A friend of his started classes at the University of Arkansas at Little Rock, and to Wagoner's amazement, the guy was soon pulling down straight As. Wagoner enrolled soon after, and found that the educational freedom afforded to college students worked for him. He eventually graduated with a 3.6 GPA, his course load heavy on religion and philosophy classes. After college, he was again conflicted about what to do with his life. "I thought about opening up a little Charlie Brown stand with a sign that said: 'Philosophy, 5 cents'," he said with a laugh.
Returning home from a Grateful Dead show in Texas in 1983, Wagoner literally flipped a coin to decide whether to go law school or try for his Ph.D. in philosophy. He said that even if the coin toss hadn't been in favor of law school, he probably would have overruled it. "I never set out to be a lawyer," he said. "But I always knew that I hated people telling other people what to do. I have a strong distrust for authority —those in control and those in charge."
Taking courses at what would eventually become UALR's Bowen School of Law, Wagoner said the classes quickly divided between those who believed the law should be a check on authority and those who believed getting bad people off the streets trumped all else.
"There was a group of us who thought, 'If some guy gets let go with a hundred pounds of cocaine in his truck because they pulled some monkey business to make up an excuse to search him, then it was better to let that guy go than to just start shirking the rules.' The other side had a feeling like, 'The end justifies the means. If we cheat or cut corners, it doesn't matter about that as long as we got the bad guy.' That way of thinking leads to a breakdown of constitutional protections."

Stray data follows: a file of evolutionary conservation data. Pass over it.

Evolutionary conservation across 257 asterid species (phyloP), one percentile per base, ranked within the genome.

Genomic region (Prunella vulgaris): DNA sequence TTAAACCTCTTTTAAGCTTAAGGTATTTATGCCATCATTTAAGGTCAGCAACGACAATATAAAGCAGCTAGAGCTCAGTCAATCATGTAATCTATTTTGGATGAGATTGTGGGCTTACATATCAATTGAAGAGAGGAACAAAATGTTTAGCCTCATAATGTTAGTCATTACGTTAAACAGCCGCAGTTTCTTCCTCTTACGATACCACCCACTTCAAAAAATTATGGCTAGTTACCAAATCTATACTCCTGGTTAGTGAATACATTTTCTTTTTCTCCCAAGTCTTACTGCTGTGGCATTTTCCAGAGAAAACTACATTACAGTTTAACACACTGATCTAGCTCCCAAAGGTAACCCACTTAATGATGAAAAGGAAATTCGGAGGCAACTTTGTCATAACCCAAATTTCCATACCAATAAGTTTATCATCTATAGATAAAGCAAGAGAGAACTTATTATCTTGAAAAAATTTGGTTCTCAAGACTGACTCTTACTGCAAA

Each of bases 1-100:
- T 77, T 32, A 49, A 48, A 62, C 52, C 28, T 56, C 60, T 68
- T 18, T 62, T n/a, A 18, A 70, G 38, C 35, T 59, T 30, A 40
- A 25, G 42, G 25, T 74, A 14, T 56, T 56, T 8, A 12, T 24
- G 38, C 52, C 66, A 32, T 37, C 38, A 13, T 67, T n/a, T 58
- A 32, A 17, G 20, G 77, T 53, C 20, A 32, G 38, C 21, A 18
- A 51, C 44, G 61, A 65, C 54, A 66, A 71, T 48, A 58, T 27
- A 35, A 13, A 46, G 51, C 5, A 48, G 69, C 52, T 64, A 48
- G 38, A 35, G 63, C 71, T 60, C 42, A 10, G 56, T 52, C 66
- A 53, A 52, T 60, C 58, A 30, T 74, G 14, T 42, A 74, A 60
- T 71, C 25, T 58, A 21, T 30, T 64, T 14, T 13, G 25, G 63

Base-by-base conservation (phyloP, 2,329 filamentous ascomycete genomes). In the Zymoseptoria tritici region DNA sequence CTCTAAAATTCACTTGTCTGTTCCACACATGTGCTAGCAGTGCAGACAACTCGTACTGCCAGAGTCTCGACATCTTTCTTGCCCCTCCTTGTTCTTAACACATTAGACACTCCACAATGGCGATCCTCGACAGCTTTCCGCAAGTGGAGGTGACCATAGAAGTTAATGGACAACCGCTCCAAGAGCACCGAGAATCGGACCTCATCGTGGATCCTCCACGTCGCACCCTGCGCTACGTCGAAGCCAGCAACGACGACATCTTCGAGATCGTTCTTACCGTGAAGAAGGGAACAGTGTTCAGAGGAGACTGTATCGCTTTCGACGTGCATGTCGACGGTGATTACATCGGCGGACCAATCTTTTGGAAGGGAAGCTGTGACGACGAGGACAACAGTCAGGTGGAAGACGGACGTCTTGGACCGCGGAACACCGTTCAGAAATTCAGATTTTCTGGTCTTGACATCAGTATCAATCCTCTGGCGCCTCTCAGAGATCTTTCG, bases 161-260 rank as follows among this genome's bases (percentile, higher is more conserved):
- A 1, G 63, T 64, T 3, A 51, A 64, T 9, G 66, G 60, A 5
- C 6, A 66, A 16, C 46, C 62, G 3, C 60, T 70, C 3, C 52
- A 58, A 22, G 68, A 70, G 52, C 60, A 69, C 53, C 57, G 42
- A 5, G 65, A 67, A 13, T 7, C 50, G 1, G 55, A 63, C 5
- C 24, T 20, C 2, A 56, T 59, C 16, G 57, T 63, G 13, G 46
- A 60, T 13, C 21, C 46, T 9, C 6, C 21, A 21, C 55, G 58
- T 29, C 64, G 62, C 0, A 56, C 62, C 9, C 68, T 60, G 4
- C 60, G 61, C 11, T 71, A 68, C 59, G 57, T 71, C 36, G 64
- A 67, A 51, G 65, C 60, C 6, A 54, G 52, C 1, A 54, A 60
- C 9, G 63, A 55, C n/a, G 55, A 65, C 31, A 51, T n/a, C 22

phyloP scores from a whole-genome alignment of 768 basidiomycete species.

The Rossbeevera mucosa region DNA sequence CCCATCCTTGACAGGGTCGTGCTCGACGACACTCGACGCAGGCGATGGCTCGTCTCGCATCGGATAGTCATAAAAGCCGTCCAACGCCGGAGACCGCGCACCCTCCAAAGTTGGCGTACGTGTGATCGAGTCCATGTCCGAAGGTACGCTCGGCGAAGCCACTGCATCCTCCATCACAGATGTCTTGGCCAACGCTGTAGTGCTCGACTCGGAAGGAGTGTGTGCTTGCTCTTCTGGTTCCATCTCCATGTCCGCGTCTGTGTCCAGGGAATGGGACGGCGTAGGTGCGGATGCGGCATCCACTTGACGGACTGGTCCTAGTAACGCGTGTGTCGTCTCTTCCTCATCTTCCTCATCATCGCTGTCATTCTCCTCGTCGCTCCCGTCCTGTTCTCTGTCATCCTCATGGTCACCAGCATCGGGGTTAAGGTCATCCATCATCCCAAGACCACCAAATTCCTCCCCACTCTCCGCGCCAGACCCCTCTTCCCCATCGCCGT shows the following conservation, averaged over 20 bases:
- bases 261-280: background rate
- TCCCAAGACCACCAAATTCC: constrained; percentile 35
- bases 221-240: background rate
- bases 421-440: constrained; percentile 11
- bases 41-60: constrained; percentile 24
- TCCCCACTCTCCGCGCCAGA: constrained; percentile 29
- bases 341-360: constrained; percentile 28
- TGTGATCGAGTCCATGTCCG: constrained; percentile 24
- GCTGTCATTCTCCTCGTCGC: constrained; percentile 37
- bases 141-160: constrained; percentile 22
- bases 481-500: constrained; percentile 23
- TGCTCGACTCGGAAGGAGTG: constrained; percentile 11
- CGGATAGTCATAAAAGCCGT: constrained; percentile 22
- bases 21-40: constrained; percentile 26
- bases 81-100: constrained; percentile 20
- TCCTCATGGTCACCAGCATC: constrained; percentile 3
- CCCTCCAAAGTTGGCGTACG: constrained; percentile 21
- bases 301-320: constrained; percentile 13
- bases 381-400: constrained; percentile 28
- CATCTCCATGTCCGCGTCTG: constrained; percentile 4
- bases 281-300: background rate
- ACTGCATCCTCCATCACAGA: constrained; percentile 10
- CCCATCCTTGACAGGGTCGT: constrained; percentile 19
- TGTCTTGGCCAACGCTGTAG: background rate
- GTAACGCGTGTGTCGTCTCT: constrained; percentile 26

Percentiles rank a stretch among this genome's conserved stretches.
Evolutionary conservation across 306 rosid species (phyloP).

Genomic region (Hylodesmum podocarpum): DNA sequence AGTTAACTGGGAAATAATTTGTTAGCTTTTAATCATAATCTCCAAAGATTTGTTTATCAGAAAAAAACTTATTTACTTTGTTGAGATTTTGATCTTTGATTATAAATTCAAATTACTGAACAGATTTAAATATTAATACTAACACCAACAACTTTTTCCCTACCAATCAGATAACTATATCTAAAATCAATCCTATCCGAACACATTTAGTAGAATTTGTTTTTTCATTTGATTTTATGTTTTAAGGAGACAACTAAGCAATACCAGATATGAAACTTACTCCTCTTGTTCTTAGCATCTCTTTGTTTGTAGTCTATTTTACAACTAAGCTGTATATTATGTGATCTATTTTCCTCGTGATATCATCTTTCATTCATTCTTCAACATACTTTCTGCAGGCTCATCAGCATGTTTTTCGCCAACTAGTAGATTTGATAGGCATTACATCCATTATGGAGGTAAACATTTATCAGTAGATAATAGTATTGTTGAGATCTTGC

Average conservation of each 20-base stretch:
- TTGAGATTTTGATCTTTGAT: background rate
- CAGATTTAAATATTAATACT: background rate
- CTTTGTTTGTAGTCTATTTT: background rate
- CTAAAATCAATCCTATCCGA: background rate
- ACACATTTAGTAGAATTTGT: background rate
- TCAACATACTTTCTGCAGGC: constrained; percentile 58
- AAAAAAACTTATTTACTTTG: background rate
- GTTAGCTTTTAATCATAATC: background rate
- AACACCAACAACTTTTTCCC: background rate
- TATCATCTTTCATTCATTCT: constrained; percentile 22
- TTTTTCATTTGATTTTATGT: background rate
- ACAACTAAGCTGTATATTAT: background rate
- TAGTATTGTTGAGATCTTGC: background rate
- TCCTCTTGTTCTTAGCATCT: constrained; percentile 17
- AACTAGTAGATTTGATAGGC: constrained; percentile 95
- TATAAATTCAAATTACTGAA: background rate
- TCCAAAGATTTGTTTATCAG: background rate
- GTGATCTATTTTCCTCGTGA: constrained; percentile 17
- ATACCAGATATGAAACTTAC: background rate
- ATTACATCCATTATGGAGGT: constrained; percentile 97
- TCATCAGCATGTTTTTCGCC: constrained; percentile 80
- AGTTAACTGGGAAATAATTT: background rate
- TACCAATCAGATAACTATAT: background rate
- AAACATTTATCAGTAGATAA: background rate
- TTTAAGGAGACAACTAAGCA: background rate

Wagoner worked for Bill Wilson, who would go on to the federal bench, during law school and served as a clerk for Pulaski Circuit Judge Ellen Brantley after he graduated in the top 5 percent of his law school class. That performance could have easily landed him a job with a corporation or a big firm, Wagoner said, but that just isn't his thing. "That's where most of the stuff that pisses me off occurs," he said. "I didn't want that."
It was from Wilson, Wagoner said, that he learned the passion of fighting for those without power. "He wanted to fight for the little guy against the insurance companies and the cops," Wagoner said. "I don't like calling it the Democratic side or the progressive side. I like to call it 'The Side of the Little Guy.' That's what I see in progressives and the liberals and the Democrats."
In a two-lawyer firm in a storefront in Riverdale, in a cluttered office with a portrait of The Grateful Dead's Jerry Garcia smiling beatifically down from the wall, at a desk adorned with a large coffee cup that says "Like I Give a Fuck," Jack Wagoner takes on the world. Most days, unless he's got to be in court, he dresses like he's on his way to a Jimmy Buffett concert: blousy shorts, sandals, loud shirts. His bicycle leans in the hallway, so he can hop on and head down to the river if he needs to clear his head. He'll commonly do 20 miles before work. He's his own boss, and can say whatever damn fool thing that pops into his head. That's the way he likes it.